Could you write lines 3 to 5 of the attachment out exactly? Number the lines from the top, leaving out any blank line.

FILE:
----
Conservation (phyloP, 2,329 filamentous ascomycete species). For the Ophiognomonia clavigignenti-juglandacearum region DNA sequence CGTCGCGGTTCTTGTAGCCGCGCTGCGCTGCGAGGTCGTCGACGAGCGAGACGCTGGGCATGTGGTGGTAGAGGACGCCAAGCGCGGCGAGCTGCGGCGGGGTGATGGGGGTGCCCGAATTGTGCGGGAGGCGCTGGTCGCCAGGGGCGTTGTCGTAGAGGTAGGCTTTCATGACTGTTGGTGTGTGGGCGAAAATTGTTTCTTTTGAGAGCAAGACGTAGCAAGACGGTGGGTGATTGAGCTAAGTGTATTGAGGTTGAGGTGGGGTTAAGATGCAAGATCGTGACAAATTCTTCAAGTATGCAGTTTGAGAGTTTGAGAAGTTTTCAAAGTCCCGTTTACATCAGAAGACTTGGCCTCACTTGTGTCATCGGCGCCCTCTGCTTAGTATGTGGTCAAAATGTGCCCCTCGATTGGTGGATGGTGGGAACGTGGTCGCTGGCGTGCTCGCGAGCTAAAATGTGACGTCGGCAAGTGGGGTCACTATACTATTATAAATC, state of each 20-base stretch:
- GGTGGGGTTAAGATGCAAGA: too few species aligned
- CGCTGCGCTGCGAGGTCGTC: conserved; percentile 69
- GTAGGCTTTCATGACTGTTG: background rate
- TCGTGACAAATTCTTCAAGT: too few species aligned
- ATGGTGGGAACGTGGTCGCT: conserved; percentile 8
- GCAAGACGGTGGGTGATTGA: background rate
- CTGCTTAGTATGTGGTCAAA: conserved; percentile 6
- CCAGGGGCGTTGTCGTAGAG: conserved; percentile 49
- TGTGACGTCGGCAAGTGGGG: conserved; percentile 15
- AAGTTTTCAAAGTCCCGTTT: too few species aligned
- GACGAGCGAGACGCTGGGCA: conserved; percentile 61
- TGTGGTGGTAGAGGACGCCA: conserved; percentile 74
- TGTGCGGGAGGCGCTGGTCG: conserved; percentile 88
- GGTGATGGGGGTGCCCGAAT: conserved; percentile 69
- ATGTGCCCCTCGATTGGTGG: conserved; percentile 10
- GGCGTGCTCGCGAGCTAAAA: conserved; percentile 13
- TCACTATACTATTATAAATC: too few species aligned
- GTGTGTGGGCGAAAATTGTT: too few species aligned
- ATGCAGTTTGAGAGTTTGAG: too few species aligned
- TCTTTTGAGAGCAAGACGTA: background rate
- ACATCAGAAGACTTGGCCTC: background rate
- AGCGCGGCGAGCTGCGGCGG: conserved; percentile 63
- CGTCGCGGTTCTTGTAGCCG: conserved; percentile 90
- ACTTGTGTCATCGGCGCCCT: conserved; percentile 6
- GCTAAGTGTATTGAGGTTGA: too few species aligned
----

- CGCTGCGCTGCGAGGTCGTC: conserved; percentile 69
- GTAGGCTTTCATGACTGTTG: background rate
- TCGTGACAAATTCTTCAAGT: too few species aligned